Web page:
This is a simple traditional Italian recipe that is more formal than fried cheese sticks. Mozzarella en carrozza was created many years before modern cheese sticks became popular.
Most pre-manufactured chain restaurant fried cheese sticks are very low in quality. Low quality cheese sticks only appeal to drunken customers and people who want something cheap to eat. Frozen cheese sticks are usually made with second rate cheese that is modified for frying. Better bar and grill restaurants do bread cheese sticks to order.
I learned this mozzarella en carrozza recipe during my first Italian apprenticeship. We did not make our own mozzarella cheese from curds at that restaurant, but we did purchase good mozzarella from an Italian food purveyor.
Later, in another Italian restaurant, I learned how to make fresh mozzarella from curd. It is best to learn how to make fresh mozzarella from an Italian chef or cheese maker than it is to learn it from a book. A sense of feel and the relaxed pace of stretching the mozzarella are easier to learn by sense of feel that is guided by someone with mozzarella making experience.
Aged mozzarella can be used for this recipe. Select an aged Italian mozzarella for better results. Bulk Wisconsin aged mozzarella is not as good as hand crafted Italian aged mozzarella.
Fresh mozzarella should weep milk when squeezed or warmed. Fresh mozzarella is pure white in color. Good fresh mozzarella does not have a rubber texture. Again, a bulk mass produced fresh mozzarella product will not be as good as a small production artisan crafted mozzarella.
If you like high quality fried mozzarella cheese, then this recipe is for you!
Marinara Sauce Recipe:
The proportion of olive oil in a marinara sauce is about 20%. Olive oil is the key to cooking this classic tomato sauce. Without enough olive oil, a marinara will turn out to be "flat" like stewed tomatoes.
Only the best imported Italian tomatoes should be used to make marinara sauce! Marinara sauce has evolved from being a quickly made tomato sauce that prevented scurvy on a seagoing Italian boat, to becoming a signature tomato sauce that features the very best tomatoes in the house. The finest Italian restaurants that I worked in always featured San Marzano tomatoes from Italy in their marinara sauces.
Imported canned Italian San Marzano tomatoes are the very best and they do command a higher price. San Marzano tomatoes are a special breed of plum tomatoes that originated in Peru.
There are also good imported Italian regular plum (Roma) tomato products that make good marinara sauces. Always seek a bright red imported Italian tomato product that is packed in its own juices. The juices should be bright red, rich and not watery. It is best to choose imported Italian tomatoes for marinara that also say "Con Basilico" on the label. Tomatoes that are packed with basil leaves are perfect for making marinara.
Place a 28 ounce can of imported Italian San Marzano tomatoes or Roma plum tomato filets that are packed in their own juices with basil leaves into a mixing bowl. (The can label should read "Filetti di pomodoro con basilico."
Crush and squeeze the tomatoes in their own juices by hand.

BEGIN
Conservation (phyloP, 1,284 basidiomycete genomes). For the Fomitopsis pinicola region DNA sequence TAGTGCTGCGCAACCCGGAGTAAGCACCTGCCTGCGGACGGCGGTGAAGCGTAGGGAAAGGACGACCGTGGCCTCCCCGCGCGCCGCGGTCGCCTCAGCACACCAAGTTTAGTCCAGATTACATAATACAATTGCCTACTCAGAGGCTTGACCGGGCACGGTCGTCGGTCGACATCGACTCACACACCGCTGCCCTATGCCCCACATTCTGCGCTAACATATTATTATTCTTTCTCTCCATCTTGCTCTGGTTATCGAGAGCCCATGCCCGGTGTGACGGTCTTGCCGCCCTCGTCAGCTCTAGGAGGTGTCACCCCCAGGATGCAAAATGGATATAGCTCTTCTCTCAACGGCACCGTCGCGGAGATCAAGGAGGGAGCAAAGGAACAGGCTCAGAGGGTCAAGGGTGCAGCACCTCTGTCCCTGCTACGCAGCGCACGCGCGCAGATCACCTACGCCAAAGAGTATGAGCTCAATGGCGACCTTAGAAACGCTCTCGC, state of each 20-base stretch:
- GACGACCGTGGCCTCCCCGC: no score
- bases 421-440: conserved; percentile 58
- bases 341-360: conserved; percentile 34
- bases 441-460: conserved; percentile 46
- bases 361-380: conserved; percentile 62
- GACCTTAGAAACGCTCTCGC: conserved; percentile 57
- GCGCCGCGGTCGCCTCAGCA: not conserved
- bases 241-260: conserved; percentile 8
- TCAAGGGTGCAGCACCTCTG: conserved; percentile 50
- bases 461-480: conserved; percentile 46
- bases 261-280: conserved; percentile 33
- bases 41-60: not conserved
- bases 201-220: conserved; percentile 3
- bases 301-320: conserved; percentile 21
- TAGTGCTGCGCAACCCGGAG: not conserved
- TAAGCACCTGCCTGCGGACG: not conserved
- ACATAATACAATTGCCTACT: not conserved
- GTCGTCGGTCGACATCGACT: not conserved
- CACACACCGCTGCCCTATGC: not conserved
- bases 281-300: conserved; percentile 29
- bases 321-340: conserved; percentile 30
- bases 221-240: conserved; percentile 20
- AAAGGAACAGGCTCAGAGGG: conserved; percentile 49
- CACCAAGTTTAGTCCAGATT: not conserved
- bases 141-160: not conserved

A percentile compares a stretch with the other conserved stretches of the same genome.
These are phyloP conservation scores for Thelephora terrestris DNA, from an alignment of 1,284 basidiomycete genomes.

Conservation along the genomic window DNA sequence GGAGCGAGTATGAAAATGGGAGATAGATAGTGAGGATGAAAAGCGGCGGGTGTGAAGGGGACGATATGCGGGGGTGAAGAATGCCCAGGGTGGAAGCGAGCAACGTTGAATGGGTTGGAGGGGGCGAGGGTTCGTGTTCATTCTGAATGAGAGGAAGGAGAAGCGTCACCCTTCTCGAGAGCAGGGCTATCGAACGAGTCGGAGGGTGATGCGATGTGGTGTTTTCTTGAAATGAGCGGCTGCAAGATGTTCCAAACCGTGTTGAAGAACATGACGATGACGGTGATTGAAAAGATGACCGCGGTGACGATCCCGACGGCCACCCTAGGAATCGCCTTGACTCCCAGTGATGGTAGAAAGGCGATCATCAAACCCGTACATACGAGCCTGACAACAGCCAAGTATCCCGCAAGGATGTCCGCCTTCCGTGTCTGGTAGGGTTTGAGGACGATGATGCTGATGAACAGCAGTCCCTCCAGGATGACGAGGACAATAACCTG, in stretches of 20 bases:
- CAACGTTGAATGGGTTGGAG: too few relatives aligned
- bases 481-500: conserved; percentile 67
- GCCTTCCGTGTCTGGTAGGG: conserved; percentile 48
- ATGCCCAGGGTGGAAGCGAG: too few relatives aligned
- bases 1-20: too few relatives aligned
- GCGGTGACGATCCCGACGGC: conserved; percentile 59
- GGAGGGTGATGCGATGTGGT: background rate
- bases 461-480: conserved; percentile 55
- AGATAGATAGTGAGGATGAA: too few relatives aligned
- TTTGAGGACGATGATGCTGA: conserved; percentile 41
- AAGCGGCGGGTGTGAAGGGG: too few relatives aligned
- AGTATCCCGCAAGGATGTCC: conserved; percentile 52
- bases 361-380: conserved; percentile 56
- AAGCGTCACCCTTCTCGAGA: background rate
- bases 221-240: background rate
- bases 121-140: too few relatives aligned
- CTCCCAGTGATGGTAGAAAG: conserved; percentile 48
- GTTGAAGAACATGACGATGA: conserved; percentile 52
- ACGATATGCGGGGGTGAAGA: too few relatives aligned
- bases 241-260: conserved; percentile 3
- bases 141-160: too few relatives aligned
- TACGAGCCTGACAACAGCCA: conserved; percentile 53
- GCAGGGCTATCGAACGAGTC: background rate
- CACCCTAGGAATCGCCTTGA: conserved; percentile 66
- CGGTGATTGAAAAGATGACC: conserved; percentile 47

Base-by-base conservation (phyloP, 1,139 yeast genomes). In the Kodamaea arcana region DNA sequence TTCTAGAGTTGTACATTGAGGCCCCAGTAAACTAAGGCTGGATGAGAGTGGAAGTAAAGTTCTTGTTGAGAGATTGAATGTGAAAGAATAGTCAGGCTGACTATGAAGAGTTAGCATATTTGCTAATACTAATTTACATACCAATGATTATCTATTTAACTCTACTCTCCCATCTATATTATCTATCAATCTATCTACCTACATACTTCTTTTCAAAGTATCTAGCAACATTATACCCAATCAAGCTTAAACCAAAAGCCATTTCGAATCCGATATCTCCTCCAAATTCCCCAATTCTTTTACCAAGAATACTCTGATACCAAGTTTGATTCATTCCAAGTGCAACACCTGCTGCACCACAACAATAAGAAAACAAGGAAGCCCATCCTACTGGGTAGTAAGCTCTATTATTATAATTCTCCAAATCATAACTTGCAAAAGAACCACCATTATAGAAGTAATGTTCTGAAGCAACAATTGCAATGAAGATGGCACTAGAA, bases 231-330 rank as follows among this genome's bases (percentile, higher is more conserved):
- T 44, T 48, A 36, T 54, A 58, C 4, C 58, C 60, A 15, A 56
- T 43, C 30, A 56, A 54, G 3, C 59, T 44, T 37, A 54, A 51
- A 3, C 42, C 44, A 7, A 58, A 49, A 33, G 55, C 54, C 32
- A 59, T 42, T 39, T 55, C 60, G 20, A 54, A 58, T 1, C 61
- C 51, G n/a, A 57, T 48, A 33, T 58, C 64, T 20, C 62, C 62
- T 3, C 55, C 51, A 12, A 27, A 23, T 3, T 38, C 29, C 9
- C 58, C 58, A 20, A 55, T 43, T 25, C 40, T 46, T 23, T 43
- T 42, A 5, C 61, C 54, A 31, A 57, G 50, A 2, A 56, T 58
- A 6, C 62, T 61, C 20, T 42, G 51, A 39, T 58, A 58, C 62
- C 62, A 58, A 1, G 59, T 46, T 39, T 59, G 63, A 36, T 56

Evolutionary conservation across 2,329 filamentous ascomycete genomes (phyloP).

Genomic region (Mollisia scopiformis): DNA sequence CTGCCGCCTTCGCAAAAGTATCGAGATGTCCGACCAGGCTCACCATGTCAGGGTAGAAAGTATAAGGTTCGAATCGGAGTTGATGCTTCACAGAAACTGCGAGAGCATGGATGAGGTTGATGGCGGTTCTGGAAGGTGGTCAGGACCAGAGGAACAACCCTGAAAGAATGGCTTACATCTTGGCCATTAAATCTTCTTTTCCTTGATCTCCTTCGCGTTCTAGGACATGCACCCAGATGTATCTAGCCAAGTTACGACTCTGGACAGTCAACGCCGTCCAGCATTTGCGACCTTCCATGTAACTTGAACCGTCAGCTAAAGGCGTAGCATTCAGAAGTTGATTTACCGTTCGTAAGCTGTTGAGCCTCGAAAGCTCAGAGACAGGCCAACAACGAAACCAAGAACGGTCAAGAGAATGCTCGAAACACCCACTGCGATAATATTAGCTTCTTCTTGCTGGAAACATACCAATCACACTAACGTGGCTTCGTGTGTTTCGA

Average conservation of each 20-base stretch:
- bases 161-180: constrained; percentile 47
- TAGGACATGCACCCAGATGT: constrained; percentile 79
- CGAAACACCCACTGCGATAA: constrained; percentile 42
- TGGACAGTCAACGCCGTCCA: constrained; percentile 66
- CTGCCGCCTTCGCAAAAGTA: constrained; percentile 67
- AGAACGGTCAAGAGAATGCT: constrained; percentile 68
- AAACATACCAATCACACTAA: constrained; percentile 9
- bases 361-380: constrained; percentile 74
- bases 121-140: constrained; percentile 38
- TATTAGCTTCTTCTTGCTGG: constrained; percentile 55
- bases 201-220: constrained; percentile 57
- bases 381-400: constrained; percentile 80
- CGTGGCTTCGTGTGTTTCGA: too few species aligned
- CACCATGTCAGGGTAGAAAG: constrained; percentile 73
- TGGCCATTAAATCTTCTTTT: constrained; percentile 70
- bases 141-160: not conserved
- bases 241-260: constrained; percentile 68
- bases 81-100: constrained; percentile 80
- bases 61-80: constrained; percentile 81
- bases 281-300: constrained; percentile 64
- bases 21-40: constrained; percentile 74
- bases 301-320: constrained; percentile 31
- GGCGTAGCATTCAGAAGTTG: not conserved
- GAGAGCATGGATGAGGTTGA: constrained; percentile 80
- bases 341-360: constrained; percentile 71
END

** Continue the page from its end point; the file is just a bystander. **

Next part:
Set the tomatoes aside.
Heat 7 ounces of olive oil in a sauce pot over medium/medium low heat.
Add 8 thin sliced garlic cloves.
Fry the garlic in the oil, till it cooks to a light golden brown color.
Immediately add the tomatoes to the garlic and oil.
Add 1 handful of whole fresh basil leaves.
Add sea salt and black pepper.
Bring the sauce to a very gentle boil, while stirring often. (Do not over heat this sauce!)
Reduce the temperature to medium low heat.
Gently simmer the sauce.
Stir the oil into the sauce once every five minutes. The oil must be stirred into the sauce regularly so the olive combines with the tomatoes.
Cook the marinara for almost 45 minutes, till the tomato juices have reduced and till the sauce becomes a medium thin tomato sauce consistency.
Add 2 tablespoons of very finely chopped Italian parsley.
Remove the marinara sauce from the heat. (Marinara is never kept warm on a stove top! Marinara is made to order or reheated to order.)
Place a 6 ounce portion of the marinara in a small sauce pot and reheat the sauce when the fried mozzarella is started.
Mozzarella en Carrozza Recipe:
Cut a round large ball of fresh mozzarella cheese into 2 thick slices. (The slices should be about 3/8" thick.)
Dredge the cheese slices in flour.
Dip the the floured cheese slices in egg wash.
Dredge the egg washed cheese slices in bread crumbs that are seasoned with sea salt, black pepper and oregano.
Heat some blended olive oil in a saute pan over medium heat. (The oil should be about 1/2" deep in the pan.)
Add the breaded sliced mozzarella to the hot oil.
Note: Breaded mozzarella cheese fries very quickly! Be ready to flip the mozzarella and be ready to remove it from the hot oil. It only takes a few minutes to fry breaded mozzarella. Do not fry for too much time, because the cheese will melt and leak out of the breading.
Fry the breaded mozzarella, till it becomes golden brown on both sides.
Remove the fried cheese from the oil.
Drain the excess grease off onto a dry towel.
Spoon a little bit of the warm marinara sauce on the center of a plate, so the sauce forms a circle shaped bed for the fried mozzarella.
Place the mozzarella carrozza on top of the marinara.
No garnish is necessary, but a small basil sprig looks nice!
This is a delicious appetizer! The milk weeps from the fried warm soft fresh mozzarella. Mozzarella and a great tomato sauce is a delicious combination. Ciao baby! ... Shawna